Onstage, her energy is explosive. She’s jumping, flexing, kicking, strutting, thrusting, pirouetting, and running in place. She’s fondling her Gaultier cone bra, grabbing her crotch. Her body is insane, tiny and muscular and somehow still soft. Offstage, her boundaries are, by today’s standards, abominable, especially for a boss. “Does Jose love me more than I love him?” she croaks, hanging off his arm in a hotel. Luis says yes, that Jose comes back from rehearsal and pumps “Lucky Star” in his room—that’s how much he loves her. Madonna drops to the floor and puts her loving cheek on his foot. “Don’t ever leave me!” she mock cries, and he looks a little bashful. This is a tame example. Somewhere in Europe, at an outdoor dining table, another dancer initiates a game of truth or dare.

CARLTON WILBORN [dancer]: Truth or dare, Madonna?

NIKI HARIS [backup vocals]: Wanna play?

MADONNA: Right now? I want to ask you. [To Carlton] Have you ever been fucked up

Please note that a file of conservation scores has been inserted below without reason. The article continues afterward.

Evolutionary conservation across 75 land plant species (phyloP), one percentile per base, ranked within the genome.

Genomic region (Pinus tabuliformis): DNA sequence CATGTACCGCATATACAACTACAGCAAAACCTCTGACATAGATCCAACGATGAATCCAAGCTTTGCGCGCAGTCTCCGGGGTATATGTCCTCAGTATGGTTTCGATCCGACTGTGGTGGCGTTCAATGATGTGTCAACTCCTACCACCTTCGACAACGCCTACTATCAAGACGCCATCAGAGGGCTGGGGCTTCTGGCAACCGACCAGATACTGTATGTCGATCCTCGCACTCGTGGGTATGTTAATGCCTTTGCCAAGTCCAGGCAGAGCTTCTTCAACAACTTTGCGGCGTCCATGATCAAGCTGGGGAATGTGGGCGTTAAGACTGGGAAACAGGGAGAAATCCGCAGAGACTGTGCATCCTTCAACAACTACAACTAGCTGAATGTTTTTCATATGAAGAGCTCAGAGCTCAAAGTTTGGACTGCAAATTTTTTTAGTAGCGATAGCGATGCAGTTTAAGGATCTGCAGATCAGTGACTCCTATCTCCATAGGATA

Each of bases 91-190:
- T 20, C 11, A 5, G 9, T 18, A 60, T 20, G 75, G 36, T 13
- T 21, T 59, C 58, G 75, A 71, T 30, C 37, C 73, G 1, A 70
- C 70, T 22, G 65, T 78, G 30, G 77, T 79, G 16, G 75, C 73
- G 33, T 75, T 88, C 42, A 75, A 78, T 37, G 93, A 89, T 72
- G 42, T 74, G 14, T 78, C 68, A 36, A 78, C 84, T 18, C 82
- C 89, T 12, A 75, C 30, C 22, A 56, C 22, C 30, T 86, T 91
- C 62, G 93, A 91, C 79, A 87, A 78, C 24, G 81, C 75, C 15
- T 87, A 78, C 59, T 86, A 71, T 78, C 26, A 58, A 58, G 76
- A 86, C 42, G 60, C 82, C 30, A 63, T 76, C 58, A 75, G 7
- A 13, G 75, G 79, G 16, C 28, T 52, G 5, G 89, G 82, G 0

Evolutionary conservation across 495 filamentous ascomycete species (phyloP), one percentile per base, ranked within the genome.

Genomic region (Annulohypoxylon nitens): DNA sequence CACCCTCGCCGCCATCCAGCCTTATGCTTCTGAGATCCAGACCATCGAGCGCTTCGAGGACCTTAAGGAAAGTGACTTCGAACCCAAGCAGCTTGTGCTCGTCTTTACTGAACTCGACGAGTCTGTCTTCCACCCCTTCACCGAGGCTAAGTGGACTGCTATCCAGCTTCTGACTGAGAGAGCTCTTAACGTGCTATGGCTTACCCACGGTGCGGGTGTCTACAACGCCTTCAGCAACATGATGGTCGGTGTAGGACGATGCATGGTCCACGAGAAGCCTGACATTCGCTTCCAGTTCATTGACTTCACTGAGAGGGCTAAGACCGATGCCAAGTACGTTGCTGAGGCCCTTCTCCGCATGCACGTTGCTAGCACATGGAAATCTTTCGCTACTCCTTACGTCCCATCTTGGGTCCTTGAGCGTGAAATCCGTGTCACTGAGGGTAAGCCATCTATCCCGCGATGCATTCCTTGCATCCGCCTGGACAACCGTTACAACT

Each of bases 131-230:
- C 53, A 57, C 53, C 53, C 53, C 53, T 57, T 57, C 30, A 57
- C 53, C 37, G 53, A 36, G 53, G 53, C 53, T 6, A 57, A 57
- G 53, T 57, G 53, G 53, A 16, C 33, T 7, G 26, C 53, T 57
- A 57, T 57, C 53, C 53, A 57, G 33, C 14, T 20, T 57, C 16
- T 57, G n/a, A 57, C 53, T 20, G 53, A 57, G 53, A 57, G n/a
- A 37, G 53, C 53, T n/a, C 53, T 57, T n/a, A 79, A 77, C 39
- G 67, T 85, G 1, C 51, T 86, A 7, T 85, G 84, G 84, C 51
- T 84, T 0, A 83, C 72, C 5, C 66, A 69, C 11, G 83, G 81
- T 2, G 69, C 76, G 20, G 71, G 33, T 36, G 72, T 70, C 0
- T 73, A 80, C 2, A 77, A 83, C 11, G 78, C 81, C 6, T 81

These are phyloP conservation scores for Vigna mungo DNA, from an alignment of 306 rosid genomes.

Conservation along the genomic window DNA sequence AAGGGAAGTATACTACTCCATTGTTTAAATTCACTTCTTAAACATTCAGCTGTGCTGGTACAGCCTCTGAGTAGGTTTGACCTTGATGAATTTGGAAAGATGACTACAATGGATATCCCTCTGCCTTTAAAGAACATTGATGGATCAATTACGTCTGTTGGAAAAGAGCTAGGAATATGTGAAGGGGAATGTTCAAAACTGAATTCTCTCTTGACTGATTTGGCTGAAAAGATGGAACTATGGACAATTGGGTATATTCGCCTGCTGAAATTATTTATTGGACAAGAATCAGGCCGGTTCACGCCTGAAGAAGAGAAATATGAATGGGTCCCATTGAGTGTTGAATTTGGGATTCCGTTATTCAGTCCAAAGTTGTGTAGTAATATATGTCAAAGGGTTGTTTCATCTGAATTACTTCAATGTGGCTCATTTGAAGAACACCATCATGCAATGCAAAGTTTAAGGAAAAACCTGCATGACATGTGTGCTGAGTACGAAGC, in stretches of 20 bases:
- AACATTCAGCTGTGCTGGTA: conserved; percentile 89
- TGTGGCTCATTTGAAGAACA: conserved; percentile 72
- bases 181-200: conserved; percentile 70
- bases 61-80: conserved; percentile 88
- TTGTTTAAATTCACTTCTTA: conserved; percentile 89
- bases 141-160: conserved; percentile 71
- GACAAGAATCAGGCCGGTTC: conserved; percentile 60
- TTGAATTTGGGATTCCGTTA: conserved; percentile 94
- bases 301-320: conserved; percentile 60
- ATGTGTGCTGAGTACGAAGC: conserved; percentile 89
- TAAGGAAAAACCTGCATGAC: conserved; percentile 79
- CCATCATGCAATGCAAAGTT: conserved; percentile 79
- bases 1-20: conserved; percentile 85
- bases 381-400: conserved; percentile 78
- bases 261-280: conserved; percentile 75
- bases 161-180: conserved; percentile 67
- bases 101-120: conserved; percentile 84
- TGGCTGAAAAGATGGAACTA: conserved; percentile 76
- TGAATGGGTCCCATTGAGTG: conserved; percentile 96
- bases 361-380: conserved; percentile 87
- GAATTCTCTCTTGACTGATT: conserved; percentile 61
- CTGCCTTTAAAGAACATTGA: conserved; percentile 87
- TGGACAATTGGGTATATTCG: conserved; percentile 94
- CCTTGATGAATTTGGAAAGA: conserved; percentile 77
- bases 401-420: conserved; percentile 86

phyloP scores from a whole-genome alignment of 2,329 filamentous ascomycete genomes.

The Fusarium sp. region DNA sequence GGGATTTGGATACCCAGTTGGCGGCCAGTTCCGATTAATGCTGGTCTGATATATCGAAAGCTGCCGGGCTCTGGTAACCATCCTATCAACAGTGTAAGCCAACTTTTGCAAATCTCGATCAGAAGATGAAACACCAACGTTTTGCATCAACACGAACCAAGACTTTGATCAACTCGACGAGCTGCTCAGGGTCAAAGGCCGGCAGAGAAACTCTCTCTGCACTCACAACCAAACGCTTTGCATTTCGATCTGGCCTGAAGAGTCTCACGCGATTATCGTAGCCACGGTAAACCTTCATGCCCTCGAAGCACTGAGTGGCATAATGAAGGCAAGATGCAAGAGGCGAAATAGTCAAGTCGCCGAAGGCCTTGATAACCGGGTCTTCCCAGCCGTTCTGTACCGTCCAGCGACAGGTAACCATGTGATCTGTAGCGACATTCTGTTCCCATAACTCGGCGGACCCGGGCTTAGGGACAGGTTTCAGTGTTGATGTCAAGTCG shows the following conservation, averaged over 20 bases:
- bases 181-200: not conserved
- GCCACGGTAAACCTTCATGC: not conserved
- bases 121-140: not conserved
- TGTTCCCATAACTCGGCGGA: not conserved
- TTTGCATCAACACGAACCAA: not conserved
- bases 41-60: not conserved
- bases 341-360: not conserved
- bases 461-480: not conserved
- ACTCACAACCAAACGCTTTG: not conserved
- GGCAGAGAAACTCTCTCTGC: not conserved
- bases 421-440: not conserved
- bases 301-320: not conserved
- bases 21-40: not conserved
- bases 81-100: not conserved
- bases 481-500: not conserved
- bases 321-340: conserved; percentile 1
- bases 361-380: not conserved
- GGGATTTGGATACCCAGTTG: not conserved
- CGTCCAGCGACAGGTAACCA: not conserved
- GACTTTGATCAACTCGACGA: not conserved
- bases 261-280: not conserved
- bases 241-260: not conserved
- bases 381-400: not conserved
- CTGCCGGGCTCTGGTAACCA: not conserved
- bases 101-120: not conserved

the ass?

NIKI: Well, you gotta ask him what he wants first.

MADONNA: Truth or dare?


NIKI: [Laughing] You fucked up!

MADONNA: OK. Unzip your pants and take your dick out right now.

NIKI: Aaah-hah, you have to do it!

CARLTON: No way!


NIKI: Way. Dare. Come on.

KEVIN STEA [dancer]: That’s what she told you to do.

At this point Carlton stands up and Madonna shields the camera with a fan. “I’m afraid to look,” she says, and squints her eyes. He unzips and she looks, forgetting the fan. For a split second you can see his penis.

MADONNA: [Squealing, stomping]

CARLTON: [Laughs]

MADONNA: It’s fucking blue!

Was it all an act? Yes and no. The fact that Keshishian was “always around” meant that people got “lulled to a certain degree” and stopped “performing for the camera,” he told Paper. Glimpses of vulnerability seem to back his claim, including a moment in the same game of truth or dare when Donna De Lory, Madonna’s other backup singer, asks who has been the love of her life, “in your whole life.” “My whole life?” Madonna says, and for the first time her face looks deflated. “Sean [Penn]. Sean.” But at least one person was never lulled: Warren Beatty. In the middle of her tour, Madonna gets a vocal-cord infection and has to stop at her apartment in New York. Beatty is over, and so is Keshishian, filming while a doctor wraps her tongue in gauze and holds it down while she says aah. “This is crazy,” says Beatty, sitting with his legs crossed and his sunglasses on. One hand is on his temple. “Nobody talks about this on film?”